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Jane Mayer begins: "One of the 'new' names being mentioned as a possible alternative to President Hosni Mubarak of Egypt, Omar Suleiman, is actually not so new to anyone who has followed the American policy of renditions for terror suspects."

In this still image taken from video, Egypt's President Hosni Mubarak (left) and Vice President Omar Suleiman (center) hold a cabinet meeting in Cairo, January 30, 2011. (photo: Reuters)
In this still image taken from video, Egypt's President Hosni Mubarak (left) and Vice President Omar Suleiman (center) hold a cabinet meeting in Cairo, January 30, 2011. (photo: Reuters)

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+18 # Colleen 2011-01-30 12:33
Thank you, Jane Mayer. I read both "The Dark Side" and "Ghost Plane" but I didn't remember Suleiman's name in particular, probably because it a version of "Jack Smith."

I hope other news outlets, eg NY Times and the networks pick this up. It's a very dirty and nasty business we're involved in. Of course, the US likes dictators. They're compliant. We talk out of one side of our mouths about "democracy" and out of the other about "friendly" gov'ts.
 
 
+13 # Richard Schmidt 2011-01-30 13:32
Sad. Anyone connnected with "intelligence" services in, now, nearly any country, including our own, is immediately suspect and probably not fit to run a democratic form of government.
 
 
+1 # rf 2011-01-31 06:59
Agreed!
 
 
+7 # Ron Maier 2011-01-30 15:04
"How it is possible to pretend, without even blinking an eye, that anyone which such deep moral flaws is suitable to rule any country??!!"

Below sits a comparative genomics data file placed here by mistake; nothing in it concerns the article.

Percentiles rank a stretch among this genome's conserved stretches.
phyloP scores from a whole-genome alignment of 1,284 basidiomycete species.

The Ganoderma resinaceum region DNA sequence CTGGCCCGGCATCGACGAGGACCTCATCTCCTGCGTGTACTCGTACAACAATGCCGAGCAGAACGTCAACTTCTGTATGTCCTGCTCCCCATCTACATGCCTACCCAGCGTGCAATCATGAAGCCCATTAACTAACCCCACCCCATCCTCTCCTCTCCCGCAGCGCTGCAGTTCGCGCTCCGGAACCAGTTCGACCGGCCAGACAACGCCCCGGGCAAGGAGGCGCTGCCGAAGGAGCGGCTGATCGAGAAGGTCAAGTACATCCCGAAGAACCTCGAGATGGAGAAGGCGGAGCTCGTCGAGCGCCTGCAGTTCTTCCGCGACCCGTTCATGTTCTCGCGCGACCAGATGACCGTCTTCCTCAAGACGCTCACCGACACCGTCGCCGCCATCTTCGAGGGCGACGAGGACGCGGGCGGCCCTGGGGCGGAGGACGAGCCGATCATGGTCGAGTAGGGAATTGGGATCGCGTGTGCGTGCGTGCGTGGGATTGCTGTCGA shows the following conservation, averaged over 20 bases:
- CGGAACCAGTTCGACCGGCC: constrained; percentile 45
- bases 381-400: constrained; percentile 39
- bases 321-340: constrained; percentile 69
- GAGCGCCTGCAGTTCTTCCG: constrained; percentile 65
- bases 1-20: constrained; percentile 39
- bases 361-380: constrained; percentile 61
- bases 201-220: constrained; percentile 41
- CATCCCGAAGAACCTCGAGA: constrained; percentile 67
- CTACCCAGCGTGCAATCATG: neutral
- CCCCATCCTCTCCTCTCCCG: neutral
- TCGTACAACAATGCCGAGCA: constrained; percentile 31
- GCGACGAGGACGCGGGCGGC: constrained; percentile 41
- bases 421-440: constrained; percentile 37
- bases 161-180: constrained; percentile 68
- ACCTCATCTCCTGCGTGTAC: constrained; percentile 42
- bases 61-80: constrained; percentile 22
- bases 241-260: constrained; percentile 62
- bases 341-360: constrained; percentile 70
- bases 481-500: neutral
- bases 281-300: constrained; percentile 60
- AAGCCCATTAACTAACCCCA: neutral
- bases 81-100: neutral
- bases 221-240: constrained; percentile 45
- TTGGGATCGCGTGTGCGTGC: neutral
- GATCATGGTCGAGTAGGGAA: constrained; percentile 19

Have you not seen what's been ruling the USA???? Too many eyes have been wide shut...
 
 
+8 # AML 2011-01-30 15:30
The Nobel Peace prize recipient should take command, if only temporarily. To enlist someone from the old regime is ludicrous, and too often done.
 
 
+3 # robhood 2011-01-30 16:20
Oh yeah, the Egyptian people will accept a CIA asset to rule them. NOT
 
 
+3 # don emilio 2011-01-30 16:33
As a true patri-rot, I am just delighted to know that the iron fisted Hamerican friend, Omar Suleiman, will make very sure nothing good happens for the Egyptian people. Unless, of course, the Muslim Brotherhood succeeds in converting the Hamerican nurtured Egyptian military into supporting the people. Hey, sometimes, against all the bluster of the Hamerican "we gotta destroy them to save them" Obermeisters, the people sometimes decide to end their exploitation by whatever means necessary and the equally exploited military joins them.
 
 
+6 # Archie1954 2011-01-30 17:32
What is the poor US going to do now that it looks like a good portion of its willing "allies" in torture are disappearing before its very eyes. Are there repressive regimes outside of the Middle East that will come to the beleagured Americans' assistance?
 
 
+3 # Seetha Sasikala 2011-01-31 09:49
Thank you Jane for unravelling more unholy partnerships between the US government and Hosni Mubarak's gang. The US has done and continues to cause irreparable damage to the Middle East. Wonder when America's people will revolt like the Egyptian citizens, against the US government for nurturing dictatorships around the world, for plundering nations's wealth through wars, and for fooling its hardworking common people while preaching democracy on paper? Obama seems to have got the Nobel Peace prize for his capabilities to deliver feel-good speeches. How much more damage needs to be done by the US governments and institutions to the people of the world and to America's own people before a democratic uprising takes place in the US?
 
 
+3 # Lee Black 2011-01-31 14:17
Protecting "U.S. interests" seems to mean that we constantly back the wrong man or group. So we have endless backfire to our interests and in the meantime the local population suffers.

Seems to me we should abide by the Star Trek Prime Directive not to interfere with local cultures.
 

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